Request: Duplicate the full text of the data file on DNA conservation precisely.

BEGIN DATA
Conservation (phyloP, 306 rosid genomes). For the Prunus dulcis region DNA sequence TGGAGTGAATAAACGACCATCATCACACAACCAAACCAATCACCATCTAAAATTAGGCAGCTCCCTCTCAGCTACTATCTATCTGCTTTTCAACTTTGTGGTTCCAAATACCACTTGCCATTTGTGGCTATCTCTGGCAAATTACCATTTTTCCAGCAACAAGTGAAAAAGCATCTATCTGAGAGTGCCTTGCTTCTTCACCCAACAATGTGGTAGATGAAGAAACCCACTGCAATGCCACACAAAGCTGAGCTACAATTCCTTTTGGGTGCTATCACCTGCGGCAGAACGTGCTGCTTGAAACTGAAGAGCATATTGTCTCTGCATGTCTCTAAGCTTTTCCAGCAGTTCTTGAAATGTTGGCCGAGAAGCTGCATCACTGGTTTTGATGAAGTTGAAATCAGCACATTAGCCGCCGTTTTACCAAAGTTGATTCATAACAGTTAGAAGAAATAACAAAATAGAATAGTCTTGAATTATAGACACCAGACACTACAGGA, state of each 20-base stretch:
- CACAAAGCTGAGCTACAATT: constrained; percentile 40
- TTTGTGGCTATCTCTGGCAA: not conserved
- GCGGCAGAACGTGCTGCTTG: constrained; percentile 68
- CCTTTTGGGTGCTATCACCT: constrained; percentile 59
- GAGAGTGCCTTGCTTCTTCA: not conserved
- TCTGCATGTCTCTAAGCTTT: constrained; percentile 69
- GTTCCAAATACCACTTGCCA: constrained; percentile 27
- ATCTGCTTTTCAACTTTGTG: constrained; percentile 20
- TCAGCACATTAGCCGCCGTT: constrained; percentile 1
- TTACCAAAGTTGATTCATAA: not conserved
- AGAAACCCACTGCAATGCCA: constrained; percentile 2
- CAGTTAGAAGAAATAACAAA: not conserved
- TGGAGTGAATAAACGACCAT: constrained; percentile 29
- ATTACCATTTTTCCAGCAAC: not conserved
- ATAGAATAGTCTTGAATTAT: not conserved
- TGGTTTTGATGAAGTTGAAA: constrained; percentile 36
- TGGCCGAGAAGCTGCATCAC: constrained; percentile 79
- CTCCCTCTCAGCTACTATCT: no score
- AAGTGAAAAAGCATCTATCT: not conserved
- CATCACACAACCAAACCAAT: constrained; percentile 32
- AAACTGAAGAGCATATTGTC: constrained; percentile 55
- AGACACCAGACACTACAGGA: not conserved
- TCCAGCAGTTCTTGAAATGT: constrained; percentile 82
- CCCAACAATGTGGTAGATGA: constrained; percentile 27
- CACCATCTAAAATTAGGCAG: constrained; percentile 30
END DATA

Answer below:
Conservation (phyloP, 306 rosid genomes). For the Prunus dulcis region DNA sequence TGGAGTGAATAAACGACCATCATCACACAACCAAACCAATCACCATCTAAAATTAGGCAGCTCCCTCTCAGCTACTATCTATCTGCTTTTCAACTTTGTGGTTCCAAATACCACTTGCCATTTGTGGCTATCTCTGGCAAATTACCATTTTTCCAGCAACAAGTGAAAAAGCATCTATCTGAGAGTGCCTTGCTTCTTCACCCAACAATGTGGTAGATGAAGAAACCCACTGCAATGCCACACAAAGCTGAGCTACAATTCCTTTTGGGTGCTATCACCTGCGGCAGAACGTGCTGCTTGAAACTGAAGAGCATATTGTCTCTGCATGTCTCTAAGCTTTTCCAGCAGTTCTTGAAATGTTGGCCGAGAAGCTGCATCACTGGTTTTGATGAAGTTGAAATCAGCACATTAGCCGCCGTTTTACCAAAGTTGATTCATAACAGTTAGAAGAAATAACAAAATAGAATAGTCTTGAATTATAGACACCAGACACTACAGGA, state of each 20-base stretch:
- CACAAAGCTGAGCTACAATT: constrained; percentile 40
- TTTGTGGCTATCTCTGGCAA: not conserved
- GCGGCAGAACGTGCTGCTTG: constrained; percentile 68
- CCTTTTGGGTGCTATCACCT: constrained; percentile 59
- GAGAGTGCCTTGCTTCTTCA: not conserved
- TCTGCATGTCTCTAAGCTTT: constrained; percentile 69
- GTTCCAAATACCACTTGCCA: constrained; percentile 27
- ATCTGCTTTTCAACTTTGTG: constrained; percentile 20
- TCAGCACATTAGCCGCCGTT: constrained; percentile 1
- TTACCAAAGTTGATTCATAA: not conserved
- AGAAACCCACTGCAATGCCA: constrained; percentile 2
- CAGTTAGAAGAAATAACAAA: not conserved
- TGGAGTGAATAAACGACCAT: constrained; percentile 29
- ATTACCATTTTTCCAGCAAC: not conserved
- ATAGAATAGTCTTGAATTAT: not conserved
- TGGTTTTGATGAAGTTGAAA: constrained; percentile 36
- TGGCCGAGAAGCTGCATCAC: constrained; percentile 79
- CTCCCTCTCAGCTACTATCT: no score
- AAGTGAAAAAGCATCTATCT: not conserved
- CATCACACAACCAAACCAAT: constrained; percentile 32
- AAACTGAAGAGCATATTGTC: constrained; percentile 55
- AGACACCAGACACTACAGGA: not conserved
- TCCAGCAGTTCTTGAAATGT: constrained; percentile 82
- CCCAACAATGTGGTAGATGA: constrained; percentile 27
- CACCATCTAAAATTAGGCAG: constrained; percentile 30